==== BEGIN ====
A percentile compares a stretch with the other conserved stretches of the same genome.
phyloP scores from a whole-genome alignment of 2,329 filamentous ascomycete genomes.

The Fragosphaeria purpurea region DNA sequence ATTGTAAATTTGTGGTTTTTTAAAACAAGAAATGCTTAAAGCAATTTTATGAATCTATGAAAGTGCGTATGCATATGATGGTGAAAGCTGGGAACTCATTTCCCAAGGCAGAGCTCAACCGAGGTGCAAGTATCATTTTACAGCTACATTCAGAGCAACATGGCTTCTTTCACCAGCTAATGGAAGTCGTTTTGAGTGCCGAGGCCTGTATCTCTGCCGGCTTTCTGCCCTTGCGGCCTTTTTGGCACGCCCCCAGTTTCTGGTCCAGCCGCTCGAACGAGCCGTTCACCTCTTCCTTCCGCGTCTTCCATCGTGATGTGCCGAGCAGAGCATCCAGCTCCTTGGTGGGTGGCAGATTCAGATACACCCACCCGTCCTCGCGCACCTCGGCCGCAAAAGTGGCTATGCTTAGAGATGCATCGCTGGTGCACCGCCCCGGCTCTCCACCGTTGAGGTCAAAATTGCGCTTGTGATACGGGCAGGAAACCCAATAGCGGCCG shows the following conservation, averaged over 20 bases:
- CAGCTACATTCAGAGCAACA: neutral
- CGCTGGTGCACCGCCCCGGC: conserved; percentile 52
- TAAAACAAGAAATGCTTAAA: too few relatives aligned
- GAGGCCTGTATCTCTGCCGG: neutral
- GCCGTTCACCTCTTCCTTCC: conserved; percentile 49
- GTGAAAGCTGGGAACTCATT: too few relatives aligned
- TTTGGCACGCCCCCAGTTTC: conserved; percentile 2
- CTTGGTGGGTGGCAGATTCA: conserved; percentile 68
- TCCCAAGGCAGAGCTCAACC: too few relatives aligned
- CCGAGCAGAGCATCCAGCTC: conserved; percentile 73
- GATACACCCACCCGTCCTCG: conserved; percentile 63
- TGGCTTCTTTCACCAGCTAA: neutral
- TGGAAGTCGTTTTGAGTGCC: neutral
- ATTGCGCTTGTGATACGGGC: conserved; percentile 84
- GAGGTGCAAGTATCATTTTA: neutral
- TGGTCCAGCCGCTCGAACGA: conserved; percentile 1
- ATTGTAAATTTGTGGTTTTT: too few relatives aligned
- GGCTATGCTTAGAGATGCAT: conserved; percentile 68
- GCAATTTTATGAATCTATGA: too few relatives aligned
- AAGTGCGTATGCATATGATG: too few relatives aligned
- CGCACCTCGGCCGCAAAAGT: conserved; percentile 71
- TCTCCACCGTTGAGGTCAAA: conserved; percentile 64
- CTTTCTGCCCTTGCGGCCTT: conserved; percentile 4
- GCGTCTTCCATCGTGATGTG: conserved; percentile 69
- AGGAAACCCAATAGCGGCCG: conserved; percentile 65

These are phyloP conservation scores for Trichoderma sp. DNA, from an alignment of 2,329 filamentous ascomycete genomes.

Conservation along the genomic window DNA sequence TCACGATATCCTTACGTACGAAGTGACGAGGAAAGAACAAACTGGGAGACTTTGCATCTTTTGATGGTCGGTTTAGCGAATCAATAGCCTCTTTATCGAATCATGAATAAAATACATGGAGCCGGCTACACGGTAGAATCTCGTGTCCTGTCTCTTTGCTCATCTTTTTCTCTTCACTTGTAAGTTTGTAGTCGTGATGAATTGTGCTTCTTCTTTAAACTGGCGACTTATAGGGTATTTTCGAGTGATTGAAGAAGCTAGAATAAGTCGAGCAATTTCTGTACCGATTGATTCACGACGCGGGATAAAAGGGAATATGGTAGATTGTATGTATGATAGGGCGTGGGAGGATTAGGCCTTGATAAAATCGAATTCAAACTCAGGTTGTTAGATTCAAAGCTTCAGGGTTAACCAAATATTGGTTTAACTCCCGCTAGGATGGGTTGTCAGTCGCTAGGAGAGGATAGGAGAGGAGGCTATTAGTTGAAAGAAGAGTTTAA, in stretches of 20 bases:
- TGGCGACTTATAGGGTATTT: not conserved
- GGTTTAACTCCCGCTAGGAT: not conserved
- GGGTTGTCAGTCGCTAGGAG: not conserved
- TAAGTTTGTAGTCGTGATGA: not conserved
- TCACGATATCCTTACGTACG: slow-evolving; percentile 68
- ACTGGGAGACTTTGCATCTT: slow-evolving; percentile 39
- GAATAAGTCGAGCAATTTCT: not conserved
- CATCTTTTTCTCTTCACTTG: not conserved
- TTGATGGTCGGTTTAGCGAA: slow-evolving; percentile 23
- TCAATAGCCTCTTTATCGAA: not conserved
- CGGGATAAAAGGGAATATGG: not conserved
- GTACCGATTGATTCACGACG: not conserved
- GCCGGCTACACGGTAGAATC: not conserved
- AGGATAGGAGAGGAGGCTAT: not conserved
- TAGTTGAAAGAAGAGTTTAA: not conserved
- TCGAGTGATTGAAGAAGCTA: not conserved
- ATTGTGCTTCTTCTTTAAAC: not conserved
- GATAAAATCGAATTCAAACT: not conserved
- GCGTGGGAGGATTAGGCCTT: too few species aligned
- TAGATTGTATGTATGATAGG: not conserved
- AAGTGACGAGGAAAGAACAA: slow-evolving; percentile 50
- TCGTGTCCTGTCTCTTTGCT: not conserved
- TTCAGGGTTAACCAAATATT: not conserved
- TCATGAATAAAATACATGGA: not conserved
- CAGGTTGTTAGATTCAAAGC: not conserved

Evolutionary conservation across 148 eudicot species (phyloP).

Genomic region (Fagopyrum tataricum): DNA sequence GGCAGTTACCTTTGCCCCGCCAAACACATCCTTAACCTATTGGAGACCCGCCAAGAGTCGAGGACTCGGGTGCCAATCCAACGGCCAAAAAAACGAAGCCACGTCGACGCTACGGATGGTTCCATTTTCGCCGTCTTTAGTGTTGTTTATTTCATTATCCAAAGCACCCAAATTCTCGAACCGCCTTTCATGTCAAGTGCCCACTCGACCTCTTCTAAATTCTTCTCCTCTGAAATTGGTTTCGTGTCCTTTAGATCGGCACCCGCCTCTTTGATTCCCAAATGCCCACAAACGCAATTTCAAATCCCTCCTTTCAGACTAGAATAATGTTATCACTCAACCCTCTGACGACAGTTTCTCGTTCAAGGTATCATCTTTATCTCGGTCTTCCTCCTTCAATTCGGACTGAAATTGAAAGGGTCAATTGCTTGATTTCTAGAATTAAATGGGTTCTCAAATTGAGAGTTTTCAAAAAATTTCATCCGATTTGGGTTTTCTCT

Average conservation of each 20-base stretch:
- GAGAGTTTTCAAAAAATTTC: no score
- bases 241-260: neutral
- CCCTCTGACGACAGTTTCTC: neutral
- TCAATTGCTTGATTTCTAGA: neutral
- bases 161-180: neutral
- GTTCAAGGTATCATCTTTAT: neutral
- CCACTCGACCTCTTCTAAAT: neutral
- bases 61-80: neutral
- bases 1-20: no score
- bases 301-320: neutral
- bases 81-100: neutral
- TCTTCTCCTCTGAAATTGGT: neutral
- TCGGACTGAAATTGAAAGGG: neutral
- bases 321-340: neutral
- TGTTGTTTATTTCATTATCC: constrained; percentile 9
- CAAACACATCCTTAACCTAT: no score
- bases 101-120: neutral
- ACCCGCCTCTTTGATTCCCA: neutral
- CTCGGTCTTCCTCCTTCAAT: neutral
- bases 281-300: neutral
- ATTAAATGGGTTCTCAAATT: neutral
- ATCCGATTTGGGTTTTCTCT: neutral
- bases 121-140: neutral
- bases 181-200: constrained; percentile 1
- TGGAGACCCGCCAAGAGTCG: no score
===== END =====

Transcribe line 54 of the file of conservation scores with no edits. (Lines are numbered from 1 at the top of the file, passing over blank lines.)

- TCATGAATAAAATACATGGA: not conserved